Building off the findings of the Saskatoon Needs Assessment, a second study, the Patient-Provider Toolkit, began late last year, expanding the scope of data gathering to Prince Albert and Regina. Using the same two-phased approach of interviews with people living with HIV and focus groups with care providers, this study differs from the Saskatoon study in two ways. In the Patient-Provider Toolkit study, the definition of care provider is expanded to include a wider circle of care provision, such as home care, addictions and mental health and kin networks. Secondly, the findings of this study will be used to create an interactive and multimedia toolkit to support both patients and care providers in optimizing health care experiences. The Patient-Provider toolkit’s research team, who were integral in project development and provide leadership on data collection and analysis, include representation from All Nations Hope, SIMFC, the Elizabeth Fry Society and Prince Albert Parkland Health Region. Most importantly, this research team includes two women living with HIV, who insights and experiences guide the work of this project.


News from Saskatchewan!

Work continues on data collection and analysis in the second phase of the Saskatoon Needs Assessment study. This study is looking at the experiences of people living with HIV in accessing health care. The second phase of the study examines this from the perspective of health care providers, and what they identify as barriers, gaps and facilitators for patients. An abstract is being developed for submission to the CANAC Conference to be held in Regina, in May 2017.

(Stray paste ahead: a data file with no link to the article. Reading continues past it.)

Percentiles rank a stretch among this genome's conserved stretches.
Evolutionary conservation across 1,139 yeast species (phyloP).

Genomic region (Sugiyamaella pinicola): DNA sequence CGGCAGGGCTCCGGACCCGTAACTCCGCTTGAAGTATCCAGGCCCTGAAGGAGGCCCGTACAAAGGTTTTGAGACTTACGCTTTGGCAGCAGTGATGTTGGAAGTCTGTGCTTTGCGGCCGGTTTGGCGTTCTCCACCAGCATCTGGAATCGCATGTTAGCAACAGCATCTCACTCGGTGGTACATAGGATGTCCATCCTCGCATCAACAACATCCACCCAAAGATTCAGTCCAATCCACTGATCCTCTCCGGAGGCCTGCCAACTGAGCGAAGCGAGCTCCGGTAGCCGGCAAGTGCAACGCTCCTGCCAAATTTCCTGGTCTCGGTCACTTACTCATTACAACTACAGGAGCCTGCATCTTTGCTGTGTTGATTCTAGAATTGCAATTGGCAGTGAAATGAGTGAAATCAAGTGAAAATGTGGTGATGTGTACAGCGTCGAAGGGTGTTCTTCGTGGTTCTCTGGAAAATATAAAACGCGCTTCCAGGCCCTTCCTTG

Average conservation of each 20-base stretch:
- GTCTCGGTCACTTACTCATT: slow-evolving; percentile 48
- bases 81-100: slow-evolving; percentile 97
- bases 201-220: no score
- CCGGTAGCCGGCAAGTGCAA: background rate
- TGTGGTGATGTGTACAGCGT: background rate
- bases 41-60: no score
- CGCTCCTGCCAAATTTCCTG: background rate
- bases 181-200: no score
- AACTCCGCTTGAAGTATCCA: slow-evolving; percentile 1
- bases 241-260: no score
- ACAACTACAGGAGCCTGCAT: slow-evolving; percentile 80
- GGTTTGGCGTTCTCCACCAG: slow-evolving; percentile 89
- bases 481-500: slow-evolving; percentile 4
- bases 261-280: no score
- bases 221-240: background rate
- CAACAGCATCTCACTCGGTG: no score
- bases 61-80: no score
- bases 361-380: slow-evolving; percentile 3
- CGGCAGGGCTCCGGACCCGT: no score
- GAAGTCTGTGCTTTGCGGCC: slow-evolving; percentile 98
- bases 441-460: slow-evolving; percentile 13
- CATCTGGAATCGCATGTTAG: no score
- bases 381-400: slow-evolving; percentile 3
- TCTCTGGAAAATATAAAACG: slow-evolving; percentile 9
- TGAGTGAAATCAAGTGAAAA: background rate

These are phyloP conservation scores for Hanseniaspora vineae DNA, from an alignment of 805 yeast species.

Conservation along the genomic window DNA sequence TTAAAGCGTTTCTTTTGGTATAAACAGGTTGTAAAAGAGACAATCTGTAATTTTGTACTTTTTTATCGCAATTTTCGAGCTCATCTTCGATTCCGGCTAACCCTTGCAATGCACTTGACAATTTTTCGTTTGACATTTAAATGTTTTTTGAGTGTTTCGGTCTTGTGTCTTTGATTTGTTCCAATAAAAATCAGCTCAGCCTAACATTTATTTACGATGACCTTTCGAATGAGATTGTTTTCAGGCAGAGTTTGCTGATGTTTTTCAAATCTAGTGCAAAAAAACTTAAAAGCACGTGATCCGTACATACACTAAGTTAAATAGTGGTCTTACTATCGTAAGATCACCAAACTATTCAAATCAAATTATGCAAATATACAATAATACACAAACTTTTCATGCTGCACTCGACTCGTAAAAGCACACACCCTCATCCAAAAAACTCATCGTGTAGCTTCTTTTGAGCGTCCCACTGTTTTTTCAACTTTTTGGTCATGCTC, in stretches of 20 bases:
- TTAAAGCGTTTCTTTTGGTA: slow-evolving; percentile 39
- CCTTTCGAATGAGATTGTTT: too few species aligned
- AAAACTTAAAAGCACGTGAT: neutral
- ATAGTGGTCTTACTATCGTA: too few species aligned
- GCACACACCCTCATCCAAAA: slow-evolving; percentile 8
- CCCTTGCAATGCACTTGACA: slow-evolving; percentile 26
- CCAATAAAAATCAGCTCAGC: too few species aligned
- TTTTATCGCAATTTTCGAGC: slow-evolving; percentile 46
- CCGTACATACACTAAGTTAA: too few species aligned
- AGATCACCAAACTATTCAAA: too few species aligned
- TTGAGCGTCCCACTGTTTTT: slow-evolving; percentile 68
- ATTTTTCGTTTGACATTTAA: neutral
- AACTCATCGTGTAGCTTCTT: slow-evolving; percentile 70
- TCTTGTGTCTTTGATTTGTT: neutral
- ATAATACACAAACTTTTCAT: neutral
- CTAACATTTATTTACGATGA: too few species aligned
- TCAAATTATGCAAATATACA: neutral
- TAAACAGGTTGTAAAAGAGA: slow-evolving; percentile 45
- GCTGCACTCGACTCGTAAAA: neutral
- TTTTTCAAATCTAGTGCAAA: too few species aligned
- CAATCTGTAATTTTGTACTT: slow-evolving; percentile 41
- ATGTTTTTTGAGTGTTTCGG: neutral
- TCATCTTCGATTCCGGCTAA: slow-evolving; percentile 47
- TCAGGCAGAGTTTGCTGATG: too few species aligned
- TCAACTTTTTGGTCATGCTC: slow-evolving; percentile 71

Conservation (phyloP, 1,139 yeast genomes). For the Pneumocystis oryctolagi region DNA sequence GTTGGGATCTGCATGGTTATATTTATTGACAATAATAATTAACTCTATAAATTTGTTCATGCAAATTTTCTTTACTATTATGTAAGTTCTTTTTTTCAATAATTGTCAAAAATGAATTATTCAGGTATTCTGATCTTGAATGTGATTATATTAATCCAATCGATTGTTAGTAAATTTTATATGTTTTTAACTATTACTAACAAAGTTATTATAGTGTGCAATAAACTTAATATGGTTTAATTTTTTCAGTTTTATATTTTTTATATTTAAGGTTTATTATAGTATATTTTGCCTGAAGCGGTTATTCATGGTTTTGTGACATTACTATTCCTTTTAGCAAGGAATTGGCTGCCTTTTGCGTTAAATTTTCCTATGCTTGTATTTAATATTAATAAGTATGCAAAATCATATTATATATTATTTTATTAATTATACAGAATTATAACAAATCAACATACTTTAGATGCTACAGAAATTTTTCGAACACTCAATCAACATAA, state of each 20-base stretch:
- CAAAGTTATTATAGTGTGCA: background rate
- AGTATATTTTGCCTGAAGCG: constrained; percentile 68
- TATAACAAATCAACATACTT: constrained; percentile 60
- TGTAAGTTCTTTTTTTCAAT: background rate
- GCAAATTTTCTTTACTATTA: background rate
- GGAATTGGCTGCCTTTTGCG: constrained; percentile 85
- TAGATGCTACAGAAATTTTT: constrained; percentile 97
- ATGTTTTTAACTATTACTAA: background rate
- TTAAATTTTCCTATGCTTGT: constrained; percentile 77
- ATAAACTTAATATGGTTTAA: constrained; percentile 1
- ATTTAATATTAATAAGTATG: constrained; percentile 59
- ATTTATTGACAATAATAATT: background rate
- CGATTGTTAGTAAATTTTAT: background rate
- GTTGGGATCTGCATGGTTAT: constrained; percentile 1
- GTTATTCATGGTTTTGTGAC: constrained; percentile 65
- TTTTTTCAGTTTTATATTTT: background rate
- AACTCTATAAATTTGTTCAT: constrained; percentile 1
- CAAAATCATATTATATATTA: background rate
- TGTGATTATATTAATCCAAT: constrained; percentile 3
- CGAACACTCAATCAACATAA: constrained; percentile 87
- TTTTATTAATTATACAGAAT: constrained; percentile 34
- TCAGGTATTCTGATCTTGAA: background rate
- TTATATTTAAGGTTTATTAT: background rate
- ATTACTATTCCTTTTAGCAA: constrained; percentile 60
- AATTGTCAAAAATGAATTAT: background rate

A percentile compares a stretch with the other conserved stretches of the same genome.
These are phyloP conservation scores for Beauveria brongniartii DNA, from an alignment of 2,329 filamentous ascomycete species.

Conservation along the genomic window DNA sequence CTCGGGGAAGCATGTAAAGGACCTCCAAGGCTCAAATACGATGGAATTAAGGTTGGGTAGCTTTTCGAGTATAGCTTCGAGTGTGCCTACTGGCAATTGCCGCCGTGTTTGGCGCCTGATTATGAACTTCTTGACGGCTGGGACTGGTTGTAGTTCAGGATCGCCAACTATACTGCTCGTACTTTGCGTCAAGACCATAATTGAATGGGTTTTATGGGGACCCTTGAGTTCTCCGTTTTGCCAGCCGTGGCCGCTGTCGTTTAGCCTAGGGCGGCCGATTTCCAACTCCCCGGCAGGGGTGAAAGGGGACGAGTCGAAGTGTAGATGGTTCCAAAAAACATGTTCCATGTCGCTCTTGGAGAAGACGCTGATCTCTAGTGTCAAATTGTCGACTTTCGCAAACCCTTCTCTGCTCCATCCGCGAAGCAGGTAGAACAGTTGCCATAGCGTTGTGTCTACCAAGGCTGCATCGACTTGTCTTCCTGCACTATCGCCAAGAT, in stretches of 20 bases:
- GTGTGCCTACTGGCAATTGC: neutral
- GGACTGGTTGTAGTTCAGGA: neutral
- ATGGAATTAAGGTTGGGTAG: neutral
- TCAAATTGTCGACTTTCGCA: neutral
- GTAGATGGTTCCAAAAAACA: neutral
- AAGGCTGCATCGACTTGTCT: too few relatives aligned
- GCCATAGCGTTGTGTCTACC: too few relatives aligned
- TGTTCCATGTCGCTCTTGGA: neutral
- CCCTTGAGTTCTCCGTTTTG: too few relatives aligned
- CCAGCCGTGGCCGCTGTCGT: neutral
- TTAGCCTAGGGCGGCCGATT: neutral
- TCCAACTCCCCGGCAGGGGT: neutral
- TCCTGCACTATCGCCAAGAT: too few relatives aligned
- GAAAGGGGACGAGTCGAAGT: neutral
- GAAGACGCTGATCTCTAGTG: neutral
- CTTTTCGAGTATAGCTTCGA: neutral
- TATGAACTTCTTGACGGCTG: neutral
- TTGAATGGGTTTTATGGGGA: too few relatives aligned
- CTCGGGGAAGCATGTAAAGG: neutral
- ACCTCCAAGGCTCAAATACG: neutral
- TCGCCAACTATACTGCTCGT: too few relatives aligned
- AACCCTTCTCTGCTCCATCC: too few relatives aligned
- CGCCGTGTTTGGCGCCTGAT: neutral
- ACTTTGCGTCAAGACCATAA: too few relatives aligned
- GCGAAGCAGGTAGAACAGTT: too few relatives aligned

Based on the above work, a complementary study, the Patient – Provider Toolkit, is underway. It is looking at learning from the experiences of HIV patients in two other locations, Prince Albert and Regina. This project also aims to develop a toolkit that will help move the research findings into the field of practice. A Project Coordinator has been hired and a work has begun to prepare for the first round of data collection in early 2017.

Efforts to establish a pilot project Point of Care Testing continue. The intent of the pilot is to assess the feasibility and sustainability of HIV rapid testing in a community setting where testing is offered by allied health professionals (ie. not a doctor or a nurse). At present, work is focusing on how to conduct the pilot while being mindful of current provincial legislation, which stipulates that testing can only be offered by doctors, nurses and lab technicians.